Speed daters try luck in the salon

Universities and desperate job seekers hope their matchmaking efforts at the get-together bear fruit

一月 13, 2011

The Modern Language Association's annual convention is not just a vast academic conference: it is also something of a meat market.

With universities often receiving 100 or more applications for a position, the conference is an ideal opportunity to carry out a dozen or so interviews in quick succession, explained Rosemary Feal, the MLA's executive director. Recruiters can then whittle the shortlist down to a final two or three who can be invited to a meeting on campus.

In a country the size of the US, the convention's matchmaking role is particularly important because of the difficulty of organising face-to-face interviews elsewhere.

However, there was little hope for those who, like so many aspiring actors, turned up in Los Angeles on the off chance of landing an interview and a job. The number of positions on offer seems to have "plateaued at the bottom of the canyon" after two disastrous year-on-year drops, Professor Feal said.

But despite the slump, delegates at this year's conference were still chasing about 1,100 jobs in English and 1,000 in other languages and literatures.

As a result, Los Angeles was inundated with ambitious and often desperate graduate students, supportive mentors from their departments and teams of recruiters.

The wealthier universities booked suites in the grand hotels: one head of department admitted that he was willing to pay over the odds for one without a bed because he felt that gave precisely the wrong message in a job interview.

The rest of the recruiters and graduate students were subjected to a more gruelling process, much like speed dating, in the huge Gold Salon of the J.W. Marriott hotel.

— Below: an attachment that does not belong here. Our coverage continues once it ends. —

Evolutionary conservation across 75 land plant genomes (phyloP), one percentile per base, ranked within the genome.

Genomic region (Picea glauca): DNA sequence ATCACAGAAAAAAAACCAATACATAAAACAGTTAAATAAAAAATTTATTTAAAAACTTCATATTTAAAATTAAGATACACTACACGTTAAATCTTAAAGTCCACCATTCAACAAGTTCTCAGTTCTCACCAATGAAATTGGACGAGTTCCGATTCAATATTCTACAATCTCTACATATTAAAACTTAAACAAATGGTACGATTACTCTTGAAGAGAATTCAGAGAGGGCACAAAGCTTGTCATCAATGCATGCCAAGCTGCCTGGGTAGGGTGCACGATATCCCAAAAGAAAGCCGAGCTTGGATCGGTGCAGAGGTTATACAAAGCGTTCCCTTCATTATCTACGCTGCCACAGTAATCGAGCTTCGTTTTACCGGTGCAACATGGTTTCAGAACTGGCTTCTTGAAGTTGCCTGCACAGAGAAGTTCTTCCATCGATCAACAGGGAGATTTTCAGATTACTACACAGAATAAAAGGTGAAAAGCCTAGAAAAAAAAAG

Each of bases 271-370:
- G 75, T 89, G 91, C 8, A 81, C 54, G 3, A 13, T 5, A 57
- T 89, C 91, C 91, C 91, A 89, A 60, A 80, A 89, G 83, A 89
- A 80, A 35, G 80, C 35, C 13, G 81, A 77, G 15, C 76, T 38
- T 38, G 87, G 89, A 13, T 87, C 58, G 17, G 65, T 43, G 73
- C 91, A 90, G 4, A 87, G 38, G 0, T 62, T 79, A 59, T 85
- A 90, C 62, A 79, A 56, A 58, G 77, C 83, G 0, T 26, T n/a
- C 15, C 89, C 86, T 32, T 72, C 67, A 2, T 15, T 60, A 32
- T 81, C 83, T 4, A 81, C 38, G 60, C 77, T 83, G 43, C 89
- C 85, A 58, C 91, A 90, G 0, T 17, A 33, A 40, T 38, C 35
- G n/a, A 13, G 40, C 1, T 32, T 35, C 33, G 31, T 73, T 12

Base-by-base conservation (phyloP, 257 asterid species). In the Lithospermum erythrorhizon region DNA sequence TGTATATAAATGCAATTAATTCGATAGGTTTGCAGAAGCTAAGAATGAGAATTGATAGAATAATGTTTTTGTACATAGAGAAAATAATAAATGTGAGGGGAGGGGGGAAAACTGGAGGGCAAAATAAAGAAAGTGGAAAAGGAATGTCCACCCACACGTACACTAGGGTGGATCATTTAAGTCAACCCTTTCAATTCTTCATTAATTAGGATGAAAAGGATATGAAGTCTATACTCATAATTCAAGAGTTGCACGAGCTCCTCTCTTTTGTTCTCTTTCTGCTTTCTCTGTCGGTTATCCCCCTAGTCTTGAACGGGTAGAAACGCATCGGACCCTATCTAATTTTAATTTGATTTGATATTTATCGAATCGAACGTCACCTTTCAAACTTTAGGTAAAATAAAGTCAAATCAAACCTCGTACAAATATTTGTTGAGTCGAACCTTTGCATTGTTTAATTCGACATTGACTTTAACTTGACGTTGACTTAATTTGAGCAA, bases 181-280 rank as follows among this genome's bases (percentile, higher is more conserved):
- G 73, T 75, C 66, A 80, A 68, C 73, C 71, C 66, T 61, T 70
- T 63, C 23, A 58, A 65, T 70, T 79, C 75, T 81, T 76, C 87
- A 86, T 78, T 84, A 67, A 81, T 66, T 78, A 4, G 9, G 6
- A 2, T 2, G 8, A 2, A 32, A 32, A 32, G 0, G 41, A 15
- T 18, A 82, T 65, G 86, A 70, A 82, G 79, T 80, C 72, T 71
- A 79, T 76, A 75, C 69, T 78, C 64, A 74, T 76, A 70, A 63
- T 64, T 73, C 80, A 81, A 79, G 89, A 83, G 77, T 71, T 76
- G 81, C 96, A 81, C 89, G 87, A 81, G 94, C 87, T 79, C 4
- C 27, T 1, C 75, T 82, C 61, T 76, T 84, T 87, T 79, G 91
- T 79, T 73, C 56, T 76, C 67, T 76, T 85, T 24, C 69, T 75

One young man due to complete a PhD on Spanish linguistics in May said he had applied for 20 tenure-track positions, was interviewed for six of them on the same day and had already secured one campus visit.

Far gloomier was an expert on 20th-century English, worried that the jobs she was up for might go to people who also knew about creative writing, postcolonial studies or queer theory. In any event, she said, only six suitable positions had come up this year - and each had attracted 600 to 700 applicants.

Other players in the process included a mother who waited anxiously for her daughter to emerge, wondering what the extended interview meant, and the wife of another candidate, who assured her husband that she loved him, then sat in the hotel foyer, uncomfortably picking pizza from a box, while he went to be interviewed.

Although candidates struggled to be cheerful, there was widespread acknowledgement that the odds were not stacked in their favour.

Was this not evidence of an overproduction of PhDs? Not at all, Professor Feal said. The real problem was "an under-production of tenure-track positions".

But however one looks at it, it is at the MLA that the realities of supply and demand become clear.




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